Farmers concerned as Bill 6 passes third reading

Bonnyville – Cold Lake MLA Scott Cyr held a public open house around Bill 6.

As seen in the Bonnyville Nouvelle

Bill 6, the Enhanced Protection for Farm and Ranch Workers Act, passed a third reading last Thursday and is set to receive royal assent, much to the dismay of many across the province’s agricultural industry.

Ever since the bill was introduced in late November, farmers and ranchers have voiced their displeasure, feeling the NDP has gone about the legislation all wrong.

“I am not on the kill Bill 6 table but they need to slow the heck up,” said Gordon Graves, a Zone 7 delegate with the Alberta Beef Producers. “Do it right. Do it with due diligence and do it with consultation.”

Graves is not alone in his frustrations with how quickly the NDP has proceeded to push Bill 6 through the provincial legislature. Many other producers in the province along with a variety of politicians are upset with the accelerated agenda on Bill 6.

“It was somber, the fact is that they had decided to close debate and the only thing that you can do in a democracy is that you debate an issue fully,” said Bonnyville – Cold Lake MLA Scott Cyr.

He added, “If this isn’t an issue that should’ve been more fully consulted or sent to a standing committee, I can’t see one that would’ve been.”

The bill passed a third reading exactly two weeks after it was first tabled in legislature, with the NDP stopping discussion on the second reading after roughly 20 hours of debate.

“My biggest concern is that they kind of put the cart in front of the horse,” said Reeve Ed Rondeau. “I don’t think the farmers are opposed to Bill 6 as much as they are opposed to the way it was done and they’re opposed to the fact that they weren’t consulted.”

While the government claims to have done their background work and consultations prior to releasing the bills, thousands of farmers and ranchers across the province disagree, saying they were never consulted on the bill.

Hundreds of angry and confused producers have been attending open houses across the province over the past week, all of which have been held by opposition MLA’s.

On Dec. 9 the Wildrose tabled a petition signed by over 30,000 Albertans who stand opposed to Bill 6.

“I’ve never seen anything like this. Unlike NDP MLA’s, Wildrose believes it’s our job to make sure the voices of out constituents are heard at the legislature,” said Rick Strankman, Wildrose Shadow Agriculture Minister.

Cyr echoed the sentiment of his colleague, noting he had intended on making sure local voices were heard, a step the NDP have taken away from him.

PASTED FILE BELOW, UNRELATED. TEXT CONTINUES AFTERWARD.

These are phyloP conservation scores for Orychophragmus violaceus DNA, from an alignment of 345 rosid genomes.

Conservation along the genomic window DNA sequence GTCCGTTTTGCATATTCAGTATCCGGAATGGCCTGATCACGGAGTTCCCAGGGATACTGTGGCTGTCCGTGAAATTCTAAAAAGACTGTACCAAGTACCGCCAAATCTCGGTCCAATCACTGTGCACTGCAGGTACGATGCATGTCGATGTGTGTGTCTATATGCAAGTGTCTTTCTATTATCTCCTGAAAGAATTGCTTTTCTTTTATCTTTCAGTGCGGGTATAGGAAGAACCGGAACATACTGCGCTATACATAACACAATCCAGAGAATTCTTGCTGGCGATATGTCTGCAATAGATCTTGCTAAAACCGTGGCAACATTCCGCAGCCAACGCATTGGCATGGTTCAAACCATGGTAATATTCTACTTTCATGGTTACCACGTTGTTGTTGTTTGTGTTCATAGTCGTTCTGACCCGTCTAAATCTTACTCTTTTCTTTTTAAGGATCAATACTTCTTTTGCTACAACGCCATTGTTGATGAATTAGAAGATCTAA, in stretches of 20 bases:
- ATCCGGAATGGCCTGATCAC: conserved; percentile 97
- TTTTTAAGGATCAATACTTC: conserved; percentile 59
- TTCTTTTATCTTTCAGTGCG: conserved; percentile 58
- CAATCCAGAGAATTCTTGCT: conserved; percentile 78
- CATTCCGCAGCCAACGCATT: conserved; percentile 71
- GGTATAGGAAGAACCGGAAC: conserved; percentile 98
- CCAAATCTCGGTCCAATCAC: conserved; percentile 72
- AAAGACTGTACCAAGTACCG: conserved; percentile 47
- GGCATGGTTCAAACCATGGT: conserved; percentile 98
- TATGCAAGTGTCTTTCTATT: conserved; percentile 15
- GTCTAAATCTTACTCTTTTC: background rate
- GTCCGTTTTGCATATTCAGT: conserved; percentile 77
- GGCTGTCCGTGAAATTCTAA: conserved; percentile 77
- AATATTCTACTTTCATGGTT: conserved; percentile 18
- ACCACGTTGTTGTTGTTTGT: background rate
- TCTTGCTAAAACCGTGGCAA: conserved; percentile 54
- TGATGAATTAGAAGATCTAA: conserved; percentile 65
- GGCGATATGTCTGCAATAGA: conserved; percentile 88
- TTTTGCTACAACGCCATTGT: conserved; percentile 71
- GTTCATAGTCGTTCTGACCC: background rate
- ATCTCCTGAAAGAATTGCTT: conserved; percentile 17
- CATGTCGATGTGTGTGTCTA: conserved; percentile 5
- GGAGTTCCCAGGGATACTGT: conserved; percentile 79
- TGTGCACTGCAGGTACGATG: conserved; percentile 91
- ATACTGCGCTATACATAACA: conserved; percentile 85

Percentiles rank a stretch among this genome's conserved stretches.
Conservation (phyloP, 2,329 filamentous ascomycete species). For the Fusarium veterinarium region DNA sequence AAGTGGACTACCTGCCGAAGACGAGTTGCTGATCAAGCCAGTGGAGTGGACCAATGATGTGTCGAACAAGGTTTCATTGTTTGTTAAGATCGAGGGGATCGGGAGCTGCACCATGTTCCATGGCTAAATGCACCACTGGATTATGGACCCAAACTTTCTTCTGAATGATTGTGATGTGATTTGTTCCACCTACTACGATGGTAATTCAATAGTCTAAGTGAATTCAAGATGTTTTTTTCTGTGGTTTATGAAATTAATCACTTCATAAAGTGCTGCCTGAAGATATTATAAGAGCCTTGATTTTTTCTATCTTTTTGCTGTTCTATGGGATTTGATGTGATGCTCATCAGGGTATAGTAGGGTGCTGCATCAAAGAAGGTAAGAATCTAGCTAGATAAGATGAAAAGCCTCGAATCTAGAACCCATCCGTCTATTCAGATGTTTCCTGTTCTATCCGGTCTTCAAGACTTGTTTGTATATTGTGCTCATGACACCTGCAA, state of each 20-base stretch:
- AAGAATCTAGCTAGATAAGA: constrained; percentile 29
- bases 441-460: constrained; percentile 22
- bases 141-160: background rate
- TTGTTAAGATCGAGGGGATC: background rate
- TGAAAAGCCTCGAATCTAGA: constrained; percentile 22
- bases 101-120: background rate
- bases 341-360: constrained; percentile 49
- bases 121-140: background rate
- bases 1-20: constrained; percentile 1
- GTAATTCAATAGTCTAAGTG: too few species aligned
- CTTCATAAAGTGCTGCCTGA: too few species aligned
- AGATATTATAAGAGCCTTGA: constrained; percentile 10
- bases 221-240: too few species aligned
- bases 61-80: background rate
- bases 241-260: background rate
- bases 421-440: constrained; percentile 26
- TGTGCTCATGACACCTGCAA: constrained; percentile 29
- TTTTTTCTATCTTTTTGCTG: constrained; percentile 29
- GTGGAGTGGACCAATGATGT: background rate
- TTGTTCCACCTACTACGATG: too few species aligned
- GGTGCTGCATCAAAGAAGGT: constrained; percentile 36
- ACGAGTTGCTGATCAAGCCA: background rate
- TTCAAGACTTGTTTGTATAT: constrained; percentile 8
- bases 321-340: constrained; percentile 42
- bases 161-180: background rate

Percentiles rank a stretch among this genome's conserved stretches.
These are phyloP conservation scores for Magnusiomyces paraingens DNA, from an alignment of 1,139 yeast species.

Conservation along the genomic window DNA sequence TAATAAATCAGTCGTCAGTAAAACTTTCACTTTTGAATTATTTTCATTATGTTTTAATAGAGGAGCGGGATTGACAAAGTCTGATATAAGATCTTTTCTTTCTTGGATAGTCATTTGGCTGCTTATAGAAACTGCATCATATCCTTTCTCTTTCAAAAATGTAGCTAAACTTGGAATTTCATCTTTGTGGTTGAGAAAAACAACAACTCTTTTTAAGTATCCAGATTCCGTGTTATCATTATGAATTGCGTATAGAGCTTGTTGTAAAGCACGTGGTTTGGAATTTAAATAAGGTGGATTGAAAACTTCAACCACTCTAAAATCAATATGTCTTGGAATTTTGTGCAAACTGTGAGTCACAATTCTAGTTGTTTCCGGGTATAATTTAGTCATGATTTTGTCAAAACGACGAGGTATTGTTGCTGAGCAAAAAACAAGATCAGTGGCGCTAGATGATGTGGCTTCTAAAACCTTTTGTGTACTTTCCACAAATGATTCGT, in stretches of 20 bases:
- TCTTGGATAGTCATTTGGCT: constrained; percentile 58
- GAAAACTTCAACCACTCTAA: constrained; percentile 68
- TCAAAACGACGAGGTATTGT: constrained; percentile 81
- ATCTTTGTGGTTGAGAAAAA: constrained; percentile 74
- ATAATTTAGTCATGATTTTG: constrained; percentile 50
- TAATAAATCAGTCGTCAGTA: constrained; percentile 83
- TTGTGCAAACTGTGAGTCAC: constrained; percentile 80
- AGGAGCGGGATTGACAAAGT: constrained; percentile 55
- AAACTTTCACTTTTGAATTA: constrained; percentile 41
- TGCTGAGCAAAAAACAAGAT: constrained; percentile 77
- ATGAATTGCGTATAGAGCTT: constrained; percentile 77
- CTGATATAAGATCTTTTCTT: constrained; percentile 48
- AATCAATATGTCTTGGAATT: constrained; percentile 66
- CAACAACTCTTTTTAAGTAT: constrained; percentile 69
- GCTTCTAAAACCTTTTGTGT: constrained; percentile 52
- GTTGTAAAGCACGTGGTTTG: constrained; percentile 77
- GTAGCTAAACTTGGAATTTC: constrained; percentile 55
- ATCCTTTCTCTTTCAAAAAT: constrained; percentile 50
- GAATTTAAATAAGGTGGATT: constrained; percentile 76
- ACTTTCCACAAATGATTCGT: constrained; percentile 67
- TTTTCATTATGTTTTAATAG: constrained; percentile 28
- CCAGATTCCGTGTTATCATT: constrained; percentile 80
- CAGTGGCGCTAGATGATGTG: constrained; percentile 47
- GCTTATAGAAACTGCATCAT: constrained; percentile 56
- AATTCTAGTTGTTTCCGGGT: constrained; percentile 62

“They took the ability for our constituents to be heard away and I had a lot of concerns from local constituents that I wanted to put on the record and now I’m never going to be able to do that,” said Cyr. “This is an unfortunate direction that the NDP government has gone in and to be honest with you the New Democratic Party doesn’t seem to be very democratic.”

The petition was presented to legislature hours before Premier Rachel Notley halted discussions on Bill 6, defeating an opposition bid for an extended debate.

While discussions were stopped, the NDP did budge on the bill earlier in the week, releasing a series of amendments on Dec. 7 after a series of protests from farmers in front of the legislature.

These changes included exempting farm and ranch owners and their families from Occupational Health and Safety and mandatory Workers’ Compensation Board coverage. Family friends and neighbours who volunteer their time on farms are ranches will also be excluded.

“Families will be able to teach their children the farming and ranching way of life, as they always have, and neighbours will be able to volunteer to help each other out in times of need, as they always have,” said Oneil Carlier, Minister of Agriculture and Forestry.

The bill now states that OHS and WCB rules will only apply to non-owner or non-family waged individuals involved in farm or ranch operations. However families and owners may elect WCB coverage if they wish.

“The amendments are better than nothing, but they are certainly aren’t the best thing,” said Graves, who operates a farm near Iron River.

Graves, like many in the agriculture industry, still feels the NDP needs to slow down, back up and talk to the farmers and ranchers throughout the province.

“Unfortunately the producers and the public at large don’t know is coming down the road at them,” said Graves.

“The NDP need to back off on the January 1 (implementation) and instead of imposing regulations that are not acceptable, look at, with proper consultation, putting in regulations that will appease and appeal to everybody. Not just the unions but let the real people who are going to be impacted by this.”

This was the same feeling reiterated by the many producers who gathered at the annual Alberta Beef Producers meeting in Calgary last week; a meeting, which Graves attended.

The consensus at the meeting was a resounding wish for consultations, so that all producers can understand Bill 6, get on board with the bill and know what to expect.

As it stands the NDP plan to have the Bill 6 legislation in place by Jan. 1, 2016.


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